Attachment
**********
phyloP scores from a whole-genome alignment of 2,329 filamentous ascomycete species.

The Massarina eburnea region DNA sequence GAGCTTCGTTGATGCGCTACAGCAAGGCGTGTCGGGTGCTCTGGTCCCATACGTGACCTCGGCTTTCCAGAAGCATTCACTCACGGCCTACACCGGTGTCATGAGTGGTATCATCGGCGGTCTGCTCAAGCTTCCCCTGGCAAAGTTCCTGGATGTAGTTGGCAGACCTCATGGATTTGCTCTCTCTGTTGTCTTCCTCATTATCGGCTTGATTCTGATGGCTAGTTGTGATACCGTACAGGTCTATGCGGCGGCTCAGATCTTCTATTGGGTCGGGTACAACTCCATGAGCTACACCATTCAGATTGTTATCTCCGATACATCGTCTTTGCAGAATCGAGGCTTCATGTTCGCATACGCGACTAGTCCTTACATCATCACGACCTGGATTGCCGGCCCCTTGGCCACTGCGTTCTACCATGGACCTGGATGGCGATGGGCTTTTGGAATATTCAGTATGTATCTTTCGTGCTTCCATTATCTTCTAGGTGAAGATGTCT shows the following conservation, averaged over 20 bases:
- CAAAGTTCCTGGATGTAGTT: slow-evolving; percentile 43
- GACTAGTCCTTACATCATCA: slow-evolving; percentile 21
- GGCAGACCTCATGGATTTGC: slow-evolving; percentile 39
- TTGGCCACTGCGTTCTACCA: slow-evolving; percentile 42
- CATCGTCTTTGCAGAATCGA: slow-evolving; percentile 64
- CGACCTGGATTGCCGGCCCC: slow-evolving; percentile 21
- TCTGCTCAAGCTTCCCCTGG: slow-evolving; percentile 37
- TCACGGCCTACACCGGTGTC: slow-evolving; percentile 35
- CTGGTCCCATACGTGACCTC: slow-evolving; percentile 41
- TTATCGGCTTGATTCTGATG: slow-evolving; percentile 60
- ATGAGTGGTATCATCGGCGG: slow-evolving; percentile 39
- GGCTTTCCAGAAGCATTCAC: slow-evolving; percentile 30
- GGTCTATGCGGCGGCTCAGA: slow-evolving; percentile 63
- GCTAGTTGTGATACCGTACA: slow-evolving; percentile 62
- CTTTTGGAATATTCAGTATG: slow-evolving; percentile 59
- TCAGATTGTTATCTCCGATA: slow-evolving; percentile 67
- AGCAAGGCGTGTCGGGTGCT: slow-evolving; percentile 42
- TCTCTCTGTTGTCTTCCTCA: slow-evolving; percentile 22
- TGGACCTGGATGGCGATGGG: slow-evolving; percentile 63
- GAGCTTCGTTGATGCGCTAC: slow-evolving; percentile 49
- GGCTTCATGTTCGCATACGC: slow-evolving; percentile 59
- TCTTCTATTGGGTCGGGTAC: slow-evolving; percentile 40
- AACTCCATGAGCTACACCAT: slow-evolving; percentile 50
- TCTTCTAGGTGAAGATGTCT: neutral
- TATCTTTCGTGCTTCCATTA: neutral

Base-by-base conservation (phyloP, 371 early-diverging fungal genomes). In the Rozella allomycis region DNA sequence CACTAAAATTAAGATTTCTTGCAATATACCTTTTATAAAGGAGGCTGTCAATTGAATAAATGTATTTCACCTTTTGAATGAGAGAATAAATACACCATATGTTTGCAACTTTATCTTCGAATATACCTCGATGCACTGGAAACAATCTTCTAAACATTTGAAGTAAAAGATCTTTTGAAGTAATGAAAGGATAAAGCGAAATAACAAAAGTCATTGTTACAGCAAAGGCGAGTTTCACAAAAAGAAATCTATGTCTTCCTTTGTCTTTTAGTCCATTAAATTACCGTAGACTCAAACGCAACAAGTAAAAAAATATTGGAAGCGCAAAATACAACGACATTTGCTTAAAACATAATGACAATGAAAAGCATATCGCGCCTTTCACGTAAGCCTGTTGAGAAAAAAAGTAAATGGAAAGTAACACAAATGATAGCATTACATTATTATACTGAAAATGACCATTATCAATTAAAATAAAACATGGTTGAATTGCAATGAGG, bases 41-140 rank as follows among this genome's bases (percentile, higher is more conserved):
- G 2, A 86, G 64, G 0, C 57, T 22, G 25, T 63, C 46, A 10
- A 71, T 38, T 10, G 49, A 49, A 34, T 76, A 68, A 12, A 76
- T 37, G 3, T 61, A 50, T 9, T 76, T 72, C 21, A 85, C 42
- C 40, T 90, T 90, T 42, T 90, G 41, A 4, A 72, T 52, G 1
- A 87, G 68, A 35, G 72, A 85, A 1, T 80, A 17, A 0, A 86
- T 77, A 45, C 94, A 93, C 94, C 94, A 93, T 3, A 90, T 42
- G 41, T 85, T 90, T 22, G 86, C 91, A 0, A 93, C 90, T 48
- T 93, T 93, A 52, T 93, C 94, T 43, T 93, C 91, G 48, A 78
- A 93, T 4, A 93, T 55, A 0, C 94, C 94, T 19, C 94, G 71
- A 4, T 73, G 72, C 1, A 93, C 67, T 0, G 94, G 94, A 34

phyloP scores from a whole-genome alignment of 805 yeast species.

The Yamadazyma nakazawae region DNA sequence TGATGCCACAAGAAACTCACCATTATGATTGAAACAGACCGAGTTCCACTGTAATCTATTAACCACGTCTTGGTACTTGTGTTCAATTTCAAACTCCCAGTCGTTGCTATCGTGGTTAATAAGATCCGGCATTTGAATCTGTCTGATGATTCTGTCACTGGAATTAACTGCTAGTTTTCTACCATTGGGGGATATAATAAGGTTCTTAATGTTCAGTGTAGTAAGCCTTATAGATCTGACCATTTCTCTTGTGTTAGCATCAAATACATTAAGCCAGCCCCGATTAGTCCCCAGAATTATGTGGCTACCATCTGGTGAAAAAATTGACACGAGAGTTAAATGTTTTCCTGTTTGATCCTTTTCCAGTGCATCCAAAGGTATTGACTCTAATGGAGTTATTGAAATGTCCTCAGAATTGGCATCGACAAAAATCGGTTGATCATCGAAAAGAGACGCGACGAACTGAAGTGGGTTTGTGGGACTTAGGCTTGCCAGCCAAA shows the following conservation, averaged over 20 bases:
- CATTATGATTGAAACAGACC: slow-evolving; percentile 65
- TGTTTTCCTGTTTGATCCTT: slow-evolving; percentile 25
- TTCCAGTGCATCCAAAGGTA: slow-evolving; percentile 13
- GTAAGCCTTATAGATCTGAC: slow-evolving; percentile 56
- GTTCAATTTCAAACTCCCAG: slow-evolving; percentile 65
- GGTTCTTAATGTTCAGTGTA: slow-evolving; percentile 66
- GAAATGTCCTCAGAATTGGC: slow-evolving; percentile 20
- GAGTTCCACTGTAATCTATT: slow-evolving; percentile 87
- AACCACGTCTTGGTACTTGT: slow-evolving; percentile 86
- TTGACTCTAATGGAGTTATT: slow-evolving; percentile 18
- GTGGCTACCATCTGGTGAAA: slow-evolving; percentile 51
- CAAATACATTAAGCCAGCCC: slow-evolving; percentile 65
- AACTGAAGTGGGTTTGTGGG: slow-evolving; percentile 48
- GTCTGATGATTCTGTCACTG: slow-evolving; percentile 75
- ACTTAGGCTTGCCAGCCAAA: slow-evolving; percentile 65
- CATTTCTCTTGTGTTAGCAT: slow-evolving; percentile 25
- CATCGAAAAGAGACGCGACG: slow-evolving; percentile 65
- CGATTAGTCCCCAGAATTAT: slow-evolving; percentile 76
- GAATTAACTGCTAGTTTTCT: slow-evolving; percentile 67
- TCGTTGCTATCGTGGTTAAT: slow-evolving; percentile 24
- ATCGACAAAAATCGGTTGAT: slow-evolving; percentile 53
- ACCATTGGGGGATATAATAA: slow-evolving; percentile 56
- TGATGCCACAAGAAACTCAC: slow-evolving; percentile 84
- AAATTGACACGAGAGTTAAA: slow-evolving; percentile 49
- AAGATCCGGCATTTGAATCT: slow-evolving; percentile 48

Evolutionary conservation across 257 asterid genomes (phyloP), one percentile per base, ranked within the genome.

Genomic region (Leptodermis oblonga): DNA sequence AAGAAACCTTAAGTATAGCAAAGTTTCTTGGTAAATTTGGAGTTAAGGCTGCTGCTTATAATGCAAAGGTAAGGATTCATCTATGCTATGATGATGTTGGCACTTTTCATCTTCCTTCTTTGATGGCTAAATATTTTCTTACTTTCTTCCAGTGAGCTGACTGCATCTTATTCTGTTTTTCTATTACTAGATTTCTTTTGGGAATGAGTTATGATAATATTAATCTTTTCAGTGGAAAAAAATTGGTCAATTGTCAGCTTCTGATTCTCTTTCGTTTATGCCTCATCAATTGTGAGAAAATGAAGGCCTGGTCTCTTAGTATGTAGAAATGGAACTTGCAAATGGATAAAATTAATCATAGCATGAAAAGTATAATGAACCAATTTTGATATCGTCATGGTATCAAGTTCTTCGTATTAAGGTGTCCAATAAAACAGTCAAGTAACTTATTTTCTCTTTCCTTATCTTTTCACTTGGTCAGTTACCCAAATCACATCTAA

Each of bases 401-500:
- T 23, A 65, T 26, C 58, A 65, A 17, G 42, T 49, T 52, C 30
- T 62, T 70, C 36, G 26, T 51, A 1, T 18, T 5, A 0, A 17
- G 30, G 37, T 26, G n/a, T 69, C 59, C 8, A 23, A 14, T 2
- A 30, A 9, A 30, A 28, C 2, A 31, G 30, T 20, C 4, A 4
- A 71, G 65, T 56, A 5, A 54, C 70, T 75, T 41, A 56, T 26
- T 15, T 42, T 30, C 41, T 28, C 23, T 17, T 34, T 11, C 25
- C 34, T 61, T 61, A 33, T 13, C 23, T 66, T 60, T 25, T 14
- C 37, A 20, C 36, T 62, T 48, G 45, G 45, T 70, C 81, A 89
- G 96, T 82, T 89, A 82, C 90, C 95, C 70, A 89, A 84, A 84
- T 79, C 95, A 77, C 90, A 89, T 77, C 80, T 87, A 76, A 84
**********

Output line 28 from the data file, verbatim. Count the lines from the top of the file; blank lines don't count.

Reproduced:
Base-by-base conservation (phyloP, 371 early-diverging fungal genomes). In the Rozella allomycis region DNA sequence CACTAAAATTAAGATTTCTTGCAATATACCTTTTATAAAGGAGGCTGTCAATTGAATAAATGTATTTCACCTTTTGAATGAGAGAATAAATACACCATATGTTTGCAACTTTATCTTCGAATATACCTCGATGCACTGGAAACAATCTTCTAAACATTTGAAGTAAAAGATCTTTTGAAGTAATGAAAGGATAAAGCGAAATAACAAAAGTCATTGTTACAGCAAAGGCGAGTTTCACAAAAAGAAATCTATGTCTTCCTTTGTCTTTTAGTCCATTAAATTACCGTAGACTCAAACGCAACAAGTAAAAAAATATTGGAAGCGCAAAATACAACGACATTTGCTTAAAACATAATGACAATGAAAAGCATATCGCGCCTTTCACGTAAGCCTGTTGAGAAAAAAAGTAAATGGAAAGTAACACAAATGATAGCATTACATTATTATACTGAAAATGACCATTATCAATTAAAATAAAACATGGTTGAATTGCAATGAGG, bases 41-140 rank as follows among this genome's bases (percentile, higher is more conserved):